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What Investors Need To Know About DBS Group Holdings Ltd’s Latest 2nd Quarter Earnings

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DBS Group Holdings Ltd (SGX: D05) released its 2nd quarter results for 2014 last Friday and achieved a record net profit of S$2 billion for the 1st half of the year, a 9% increase over 2013.

DBS is among the leading Singapore-based banks with a regional network of 250 branches that spans 16 countries. DBS’s local peers include Oversea-Chinese Banking Corp. Ltd (SGX: O39), the second-largest banking group in Singapore by total assets, and United Overseas Bank Ltd (SGX: U11), one of the biggest regional banks with a network of more than 500 offices in 19 countries.

Operating results for DBS

For the 2nd quarter of 2014, DBS grew its net interest income by 13% year-on-year to S$1.56 billion. This can be attributed to a 10% increase in loans-made and an improvement in net interest margin by five basis points (0.05%) to 1.67%.

It was also able to grow its net fee and commission income by a more modest growth rate of 5% to S$503 million. Higher wealth management, investment banking, and card fees had contributed to the growth.

Elsewhere, other non-interest income plunged 44% from a year ago to S$253 million due to weaker net trading income while expenses rose 7% to S$1.05 billion. Coupled with a 48% decline in allowances for credit and other losses to S$128 million, DBS ended the quarter with a profit of S$969 million, some 9% higher compared to a year ago.

Financial Position & Outlook

Based on regulatory requirements from the Monetary Authority of Singapore, banks in Singapore must have at least the following Capital Adequacy Ratios (CARs): Common Equity Tier 1 at 5.5%, Tier 1 at 7% and Total at 10%. DBS can be considered well capitalized as its CARs are comfortably higher than MAS’ requirements at 13.5%, 13.5% and 15.7% respectively.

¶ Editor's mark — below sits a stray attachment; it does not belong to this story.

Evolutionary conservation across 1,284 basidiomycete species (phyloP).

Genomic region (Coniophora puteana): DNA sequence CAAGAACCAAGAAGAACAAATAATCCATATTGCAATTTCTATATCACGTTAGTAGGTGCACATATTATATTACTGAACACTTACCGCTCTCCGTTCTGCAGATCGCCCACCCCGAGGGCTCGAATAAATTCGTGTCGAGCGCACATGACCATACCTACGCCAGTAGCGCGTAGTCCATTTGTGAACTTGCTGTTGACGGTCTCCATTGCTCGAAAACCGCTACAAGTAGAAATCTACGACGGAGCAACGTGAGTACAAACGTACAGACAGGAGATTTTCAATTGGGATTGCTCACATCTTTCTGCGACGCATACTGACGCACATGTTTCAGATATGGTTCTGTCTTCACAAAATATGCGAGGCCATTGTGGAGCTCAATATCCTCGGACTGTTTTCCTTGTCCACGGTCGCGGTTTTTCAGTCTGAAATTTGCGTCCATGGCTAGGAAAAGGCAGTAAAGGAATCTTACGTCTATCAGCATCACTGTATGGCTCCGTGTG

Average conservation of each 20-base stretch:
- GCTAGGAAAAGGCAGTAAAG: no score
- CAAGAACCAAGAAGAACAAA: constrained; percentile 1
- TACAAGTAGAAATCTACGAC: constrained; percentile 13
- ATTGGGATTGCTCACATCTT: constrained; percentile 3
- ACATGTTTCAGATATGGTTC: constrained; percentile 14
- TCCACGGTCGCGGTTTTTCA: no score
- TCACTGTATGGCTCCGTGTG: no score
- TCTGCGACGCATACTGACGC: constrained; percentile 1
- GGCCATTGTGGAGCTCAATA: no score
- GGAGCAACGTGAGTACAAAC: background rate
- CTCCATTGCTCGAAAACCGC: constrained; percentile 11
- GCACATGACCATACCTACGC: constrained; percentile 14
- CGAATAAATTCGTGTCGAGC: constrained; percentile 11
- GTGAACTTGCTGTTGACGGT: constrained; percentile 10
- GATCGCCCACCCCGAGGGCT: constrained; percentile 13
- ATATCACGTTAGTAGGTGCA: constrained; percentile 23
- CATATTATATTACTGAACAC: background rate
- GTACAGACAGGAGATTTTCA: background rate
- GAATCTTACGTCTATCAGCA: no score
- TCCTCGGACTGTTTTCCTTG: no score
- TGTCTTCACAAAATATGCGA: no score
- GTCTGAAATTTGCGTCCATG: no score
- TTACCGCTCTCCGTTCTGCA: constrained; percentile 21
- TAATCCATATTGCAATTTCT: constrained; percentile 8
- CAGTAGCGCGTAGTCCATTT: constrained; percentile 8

The bank’s asset quality continued to strengthen as its non-performing loan rate has improved steadily from 1.3% in 2011 to 0.9% in the second quarter of 2014 (the lower the non-performing loan rate the better!).

Elsewhere in the bank, its deposit to loan ratio also remains healthy at around 86% with deposits climbing 8.7% during the past 12 months from S$275 billion to S$299 billion; a bank’s deposit to loan ratio should not be too high as that might cause liquidity issues if there were a sudden flood of depositors needing to withdraw their deposits from the bank. The increase in deposits was led by US dollar deposits and Singapore dollar savings accounts. Together with funding from wholesale sources, there is ample liquidity for DBS to fund future growth.

Piyush Gupta, Chief Executive of DBS, commented  on the bank’s achievement for the first half of 2014:

“DBS reached a new milestone with half year earnings crossing the SGD 2 billion mark for the first time. Margins rose, annuity income remained strong and asset quality improved. This broad-based performance enabled us to continue our multi-year track record of solid growth.”

With its closing price of S$18.31 last Friday, DBS is trading at a price to book ratio and price/earnings ratio of 1.25 and 11.11, respectively. The bank also sports a dividend yield of 3.17%.

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The information provided is for general information purposes only and is not intended to be personalised investment or financial advice. Motley Fool Singapore contributor James Yeo doesn’t own shares in any companies mentioned.